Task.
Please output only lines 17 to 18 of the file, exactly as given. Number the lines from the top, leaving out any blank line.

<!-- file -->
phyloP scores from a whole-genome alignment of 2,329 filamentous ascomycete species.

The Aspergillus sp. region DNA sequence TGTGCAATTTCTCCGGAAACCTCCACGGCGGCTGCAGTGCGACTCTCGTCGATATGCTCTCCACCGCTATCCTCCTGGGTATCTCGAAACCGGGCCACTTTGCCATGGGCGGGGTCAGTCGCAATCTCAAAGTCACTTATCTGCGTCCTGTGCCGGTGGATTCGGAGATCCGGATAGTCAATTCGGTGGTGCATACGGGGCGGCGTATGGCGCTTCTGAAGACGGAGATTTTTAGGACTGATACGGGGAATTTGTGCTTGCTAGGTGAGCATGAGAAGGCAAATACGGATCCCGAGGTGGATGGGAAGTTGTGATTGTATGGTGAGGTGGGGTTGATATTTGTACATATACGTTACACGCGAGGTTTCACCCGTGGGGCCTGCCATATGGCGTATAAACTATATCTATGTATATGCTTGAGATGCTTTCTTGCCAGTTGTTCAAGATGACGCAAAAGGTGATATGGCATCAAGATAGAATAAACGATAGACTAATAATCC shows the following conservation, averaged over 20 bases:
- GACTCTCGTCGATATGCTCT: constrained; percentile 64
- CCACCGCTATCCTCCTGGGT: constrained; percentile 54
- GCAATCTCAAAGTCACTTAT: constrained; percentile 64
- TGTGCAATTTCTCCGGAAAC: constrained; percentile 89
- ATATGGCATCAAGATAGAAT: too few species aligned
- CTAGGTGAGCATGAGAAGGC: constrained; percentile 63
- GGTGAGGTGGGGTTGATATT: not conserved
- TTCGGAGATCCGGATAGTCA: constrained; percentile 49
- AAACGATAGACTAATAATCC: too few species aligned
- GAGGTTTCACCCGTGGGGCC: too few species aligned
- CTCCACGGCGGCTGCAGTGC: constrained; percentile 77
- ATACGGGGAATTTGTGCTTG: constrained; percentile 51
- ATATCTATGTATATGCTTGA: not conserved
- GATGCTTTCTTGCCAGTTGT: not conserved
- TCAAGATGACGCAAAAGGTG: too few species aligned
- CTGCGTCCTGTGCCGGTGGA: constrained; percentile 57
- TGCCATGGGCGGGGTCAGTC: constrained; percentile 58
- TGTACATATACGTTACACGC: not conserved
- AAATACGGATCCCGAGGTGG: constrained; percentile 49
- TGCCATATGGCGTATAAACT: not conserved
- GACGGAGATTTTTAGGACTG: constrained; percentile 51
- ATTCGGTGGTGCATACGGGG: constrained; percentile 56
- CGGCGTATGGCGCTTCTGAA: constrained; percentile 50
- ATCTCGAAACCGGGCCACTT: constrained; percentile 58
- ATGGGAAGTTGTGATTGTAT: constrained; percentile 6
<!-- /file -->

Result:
- TCAAGATGACGCAAAAGGTG: too few species aligned
- CTGCGTCCTGTGCCGGTGGA: constrained; percentile 57